The year it all went down the tubes for the TTC
In the 1980s and early '90s, the TTC really was the better way. A cash fare hovered around a dollar, service levels met the cities needs, and the transit provider could even advertise how great it was on television. Not only that, but big plans were in the works to expand the TTC over the next few decades to ensure that it met Toronto's rapidly growing population. Then everything changed.
The date was June 26, 1995. Mike Harris was elected the 22nd Premier of Ontario, and one of his first orders of business was to cut provincial contributions to the TTC's capital projects. The Eglinton West Line, which had broken ground only a year before, was promptly killed.
That spelled the end of major expansion projects until the arrival of the Sheppard Line in 2002, though that remains one of the most ill-conceived plans the TTC has seen come to fruition given its ridership numbers.
After funding was slashed to capital projects in 1995, subsidies to the TTC's operating budget were also killed in 1998. That's when service really took a hit. Transit expansion was certainly important, but ridership only climbed with the formation of the Megacity, and the TTC had less money to cover its day-to-day operations.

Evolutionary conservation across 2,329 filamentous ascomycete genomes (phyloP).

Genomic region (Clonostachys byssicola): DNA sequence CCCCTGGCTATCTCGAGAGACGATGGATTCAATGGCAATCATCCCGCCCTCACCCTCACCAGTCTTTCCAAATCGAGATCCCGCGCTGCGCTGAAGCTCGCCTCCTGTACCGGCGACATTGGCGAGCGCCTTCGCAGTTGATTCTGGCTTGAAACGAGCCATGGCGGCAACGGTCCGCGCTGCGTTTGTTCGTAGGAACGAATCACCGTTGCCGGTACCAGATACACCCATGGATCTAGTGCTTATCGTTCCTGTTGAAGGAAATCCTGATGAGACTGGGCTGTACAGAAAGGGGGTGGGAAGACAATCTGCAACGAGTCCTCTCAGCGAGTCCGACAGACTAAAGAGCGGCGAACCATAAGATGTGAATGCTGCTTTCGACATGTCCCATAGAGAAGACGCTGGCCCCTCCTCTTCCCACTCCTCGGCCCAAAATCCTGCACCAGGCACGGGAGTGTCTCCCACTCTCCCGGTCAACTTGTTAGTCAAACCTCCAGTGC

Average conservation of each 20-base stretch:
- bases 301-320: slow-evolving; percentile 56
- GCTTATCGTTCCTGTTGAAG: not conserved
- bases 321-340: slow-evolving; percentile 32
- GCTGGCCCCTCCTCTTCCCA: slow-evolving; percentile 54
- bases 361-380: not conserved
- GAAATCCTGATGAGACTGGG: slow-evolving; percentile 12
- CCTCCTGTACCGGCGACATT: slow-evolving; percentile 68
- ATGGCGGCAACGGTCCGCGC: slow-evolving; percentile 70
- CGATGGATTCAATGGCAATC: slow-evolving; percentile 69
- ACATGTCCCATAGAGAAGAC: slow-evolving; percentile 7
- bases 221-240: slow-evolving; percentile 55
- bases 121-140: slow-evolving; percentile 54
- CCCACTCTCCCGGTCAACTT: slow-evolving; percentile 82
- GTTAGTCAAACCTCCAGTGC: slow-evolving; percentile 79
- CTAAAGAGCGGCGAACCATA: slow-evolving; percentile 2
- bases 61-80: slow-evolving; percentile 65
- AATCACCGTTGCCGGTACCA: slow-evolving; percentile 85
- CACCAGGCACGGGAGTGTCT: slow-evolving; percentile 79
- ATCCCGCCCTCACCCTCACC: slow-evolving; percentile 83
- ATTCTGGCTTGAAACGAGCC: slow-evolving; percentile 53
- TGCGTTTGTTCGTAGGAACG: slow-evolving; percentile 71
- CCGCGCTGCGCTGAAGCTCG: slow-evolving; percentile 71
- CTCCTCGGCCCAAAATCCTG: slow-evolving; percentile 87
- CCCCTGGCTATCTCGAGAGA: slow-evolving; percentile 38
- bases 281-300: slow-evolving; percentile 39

The 2000s witnessed customer satisfaction dip and a spike in public complaints. Once beautiful stations like Dupont were rundown and filthy. There was massive crowding at Bloor Station each morning and few staff on hand to guide passengers. Public pride in the TTC fizzled.
The bold plans of the 1980s were supposed to come to fruition by 2011, but instead the year was marked by Rob Ford's dubious promise of Scarborough subway line funded by tax-increment financing. Bus routes with low ridership were also cut during this period as municipal funding was also clipped (though they've since been restored).
Although Transit City never came to fruition as it was initially proposed, the province has once again put up cash for the transit expansion projects. Toronto wouldn't get to look forward to the opening of the Spadina Extension, the Eglinton Crosstown, and LRT projects on Sheppard and Finch without help from this level of government.
That said, the subsidies to operating expenses have never returned. People often wonder why the TTC is one of the most expensive transit systems in North America, but the answer is straightforward: the Commission is forced to recoup a startling amount of its operating costs from the fare box.
It wasn't always this way.
Photo by Peter Muzyka.
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